As the end of January is fast approaching, I’m thinking of everyone who started the year off a few weeks ago with New Year’s resolutions to improve their health and fitness. The gym was packed at the beginning of January, like it is every year, with people intent on making a change for the better. By the end of January the numbers dwindle…it happens every year! People lose their enthusiasm and commitment.
Why? Outside of the normal reasons we all have (life is busy, it’s cold outside, the car wouldn’t start, my dog ate my protein bar), I think a big reason people fall off their New Year’s resolutions that have really good intentions is they haven’t given it time to form a strong, new habit. More importantly, many people have a misconception about how long it TAKES to form new habits. They get a couple of weeks into it, don’t feel like it has become “automatic” yet (in other words, it’s still hard!), so they give in to falling off and quitting.
Did you know it takes more than 2 months for a new behavior to turn into an automatic habit? Apparently, according to research, it can take less time (21 days) for a simple habit to form (like drinking a glass of water each morning). But for more complex habits it takes much longer. A new exercise or diet plan is a very complex habit to try to form!
In fact, studies indicate complex habits can take up to 254 days (over 8 months!!) to become automatic behaviors. Holy cow, that’s a long time! That’s why I recommend my health coaching clients sign up with me for 6 months. It really does take that long!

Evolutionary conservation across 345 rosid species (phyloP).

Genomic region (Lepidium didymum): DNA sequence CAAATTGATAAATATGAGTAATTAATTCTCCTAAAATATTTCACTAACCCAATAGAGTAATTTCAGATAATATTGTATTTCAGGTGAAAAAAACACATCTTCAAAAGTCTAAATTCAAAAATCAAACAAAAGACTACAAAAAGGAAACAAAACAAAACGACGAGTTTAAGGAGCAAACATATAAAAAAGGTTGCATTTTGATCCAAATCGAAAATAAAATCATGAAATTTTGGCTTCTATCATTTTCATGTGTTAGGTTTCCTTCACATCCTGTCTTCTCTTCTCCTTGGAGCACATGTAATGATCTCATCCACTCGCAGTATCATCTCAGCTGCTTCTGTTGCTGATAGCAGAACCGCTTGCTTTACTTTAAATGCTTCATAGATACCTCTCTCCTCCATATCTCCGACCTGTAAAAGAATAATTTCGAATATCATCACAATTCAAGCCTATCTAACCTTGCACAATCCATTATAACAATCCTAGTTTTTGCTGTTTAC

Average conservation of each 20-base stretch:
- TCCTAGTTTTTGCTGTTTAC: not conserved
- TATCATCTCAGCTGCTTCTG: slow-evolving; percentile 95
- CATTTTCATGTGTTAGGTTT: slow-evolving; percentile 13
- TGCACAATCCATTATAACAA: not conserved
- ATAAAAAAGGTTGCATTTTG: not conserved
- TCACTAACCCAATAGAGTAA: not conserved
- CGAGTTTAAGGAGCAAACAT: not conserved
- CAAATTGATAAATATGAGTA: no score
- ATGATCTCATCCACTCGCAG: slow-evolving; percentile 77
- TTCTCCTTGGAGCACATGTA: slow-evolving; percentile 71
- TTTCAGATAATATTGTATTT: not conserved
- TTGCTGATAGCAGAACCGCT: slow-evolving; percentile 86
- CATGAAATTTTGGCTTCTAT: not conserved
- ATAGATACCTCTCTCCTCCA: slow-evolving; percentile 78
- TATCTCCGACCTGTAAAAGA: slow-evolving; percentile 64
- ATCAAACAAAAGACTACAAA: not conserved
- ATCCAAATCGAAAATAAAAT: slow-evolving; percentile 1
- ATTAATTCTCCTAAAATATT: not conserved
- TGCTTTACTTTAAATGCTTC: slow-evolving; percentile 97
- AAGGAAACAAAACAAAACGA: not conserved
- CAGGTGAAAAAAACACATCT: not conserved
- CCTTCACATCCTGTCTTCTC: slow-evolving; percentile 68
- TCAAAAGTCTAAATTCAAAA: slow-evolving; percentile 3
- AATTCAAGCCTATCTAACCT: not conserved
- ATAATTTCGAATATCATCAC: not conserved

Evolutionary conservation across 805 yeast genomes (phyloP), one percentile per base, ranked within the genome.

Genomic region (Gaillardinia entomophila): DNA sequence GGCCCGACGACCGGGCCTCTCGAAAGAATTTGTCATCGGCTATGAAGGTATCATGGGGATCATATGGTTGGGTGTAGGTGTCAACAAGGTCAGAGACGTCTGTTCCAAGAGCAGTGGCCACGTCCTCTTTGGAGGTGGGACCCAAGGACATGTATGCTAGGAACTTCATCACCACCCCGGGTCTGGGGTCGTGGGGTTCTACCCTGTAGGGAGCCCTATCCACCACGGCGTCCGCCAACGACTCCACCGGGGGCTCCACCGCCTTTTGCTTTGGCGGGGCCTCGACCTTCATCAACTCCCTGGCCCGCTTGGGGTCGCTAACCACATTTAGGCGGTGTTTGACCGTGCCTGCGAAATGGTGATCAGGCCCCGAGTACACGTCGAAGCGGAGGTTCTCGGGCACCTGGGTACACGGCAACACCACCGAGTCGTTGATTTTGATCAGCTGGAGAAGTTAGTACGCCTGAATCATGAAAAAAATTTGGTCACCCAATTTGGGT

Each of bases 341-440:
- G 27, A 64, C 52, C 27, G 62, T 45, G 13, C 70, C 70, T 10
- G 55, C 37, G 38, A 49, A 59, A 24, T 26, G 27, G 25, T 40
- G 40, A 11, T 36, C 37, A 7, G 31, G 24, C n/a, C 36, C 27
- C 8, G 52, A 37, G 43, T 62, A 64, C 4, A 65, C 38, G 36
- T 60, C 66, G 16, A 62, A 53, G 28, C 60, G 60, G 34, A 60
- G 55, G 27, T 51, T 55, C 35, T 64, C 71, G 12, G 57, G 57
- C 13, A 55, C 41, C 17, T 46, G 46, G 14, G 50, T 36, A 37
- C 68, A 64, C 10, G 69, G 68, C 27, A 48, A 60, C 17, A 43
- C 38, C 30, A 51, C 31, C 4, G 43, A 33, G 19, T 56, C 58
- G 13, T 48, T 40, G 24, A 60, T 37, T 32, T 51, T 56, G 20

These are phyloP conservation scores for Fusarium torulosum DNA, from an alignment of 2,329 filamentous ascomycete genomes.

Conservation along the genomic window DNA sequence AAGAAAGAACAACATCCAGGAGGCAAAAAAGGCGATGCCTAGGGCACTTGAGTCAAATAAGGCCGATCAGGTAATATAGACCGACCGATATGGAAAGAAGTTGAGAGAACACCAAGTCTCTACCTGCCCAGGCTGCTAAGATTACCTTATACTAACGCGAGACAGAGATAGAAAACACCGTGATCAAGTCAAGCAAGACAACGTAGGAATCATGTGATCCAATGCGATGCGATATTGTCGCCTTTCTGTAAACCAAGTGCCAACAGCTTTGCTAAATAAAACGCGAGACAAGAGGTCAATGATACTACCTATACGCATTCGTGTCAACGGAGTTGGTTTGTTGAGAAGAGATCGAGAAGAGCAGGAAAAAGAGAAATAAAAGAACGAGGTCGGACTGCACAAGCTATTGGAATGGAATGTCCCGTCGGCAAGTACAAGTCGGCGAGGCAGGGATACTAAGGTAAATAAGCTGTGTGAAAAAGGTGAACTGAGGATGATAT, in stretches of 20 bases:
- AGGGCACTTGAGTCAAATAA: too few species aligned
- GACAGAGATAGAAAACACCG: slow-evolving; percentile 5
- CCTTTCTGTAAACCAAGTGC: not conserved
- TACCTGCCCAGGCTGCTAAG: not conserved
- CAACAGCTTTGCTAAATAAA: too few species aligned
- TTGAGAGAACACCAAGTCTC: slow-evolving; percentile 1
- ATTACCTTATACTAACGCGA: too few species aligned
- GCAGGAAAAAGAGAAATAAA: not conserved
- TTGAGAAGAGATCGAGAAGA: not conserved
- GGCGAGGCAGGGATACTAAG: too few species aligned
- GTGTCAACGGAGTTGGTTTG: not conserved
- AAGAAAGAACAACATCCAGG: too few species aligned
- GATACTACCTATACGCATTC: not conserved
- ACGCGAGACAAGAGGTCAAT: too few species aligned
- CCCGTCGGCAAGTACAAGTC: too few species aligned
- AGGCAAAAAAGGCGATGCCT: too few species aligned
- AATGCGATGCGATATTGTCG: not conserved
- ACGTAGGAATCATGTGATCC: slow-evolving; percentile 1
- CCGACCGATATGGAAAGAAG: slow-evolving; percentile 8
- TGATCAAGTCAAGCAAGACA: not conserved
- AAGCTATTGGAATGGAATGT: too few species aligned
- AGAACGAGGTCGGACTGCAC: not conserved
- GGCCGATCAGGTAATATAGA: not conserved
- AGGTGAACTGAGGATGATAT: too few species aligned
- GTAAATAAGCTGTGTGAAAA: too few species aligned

But here’s the good news: the same studies find that messing up here and there didn’t impact the process. In other words, if you cheat on your nutrition plan and have a doughnut, or skip leg day once or twice in your exercise program, you aren’t necessarily going to screw up your entire plan and formation of the new habit. But you have to get back on the horse, so to speak, and get back to your plan.
So here are my takeaways: 1.) It takes a long time to truly form new habits. We all need to stick to it and work our plan, even if we screw up here and there and don’t do what we were supposed to do, WE JUST NEED TO GET BACK TO OUR PLAN! 2.) When we do screw up, don’t beat ourselves up about it and get down. It isn’t necessarily going to ruin our good intentions and all the work we did up to that point. Let it go, move on, and get back to doing what we wanted to do.
Today is a new day. If you started off the year with great intentions and have fallen off, you get to start over now! Get back on that plan, and understand it is going to take time for it to become habit, and therefore easier to perform.
In Good Health!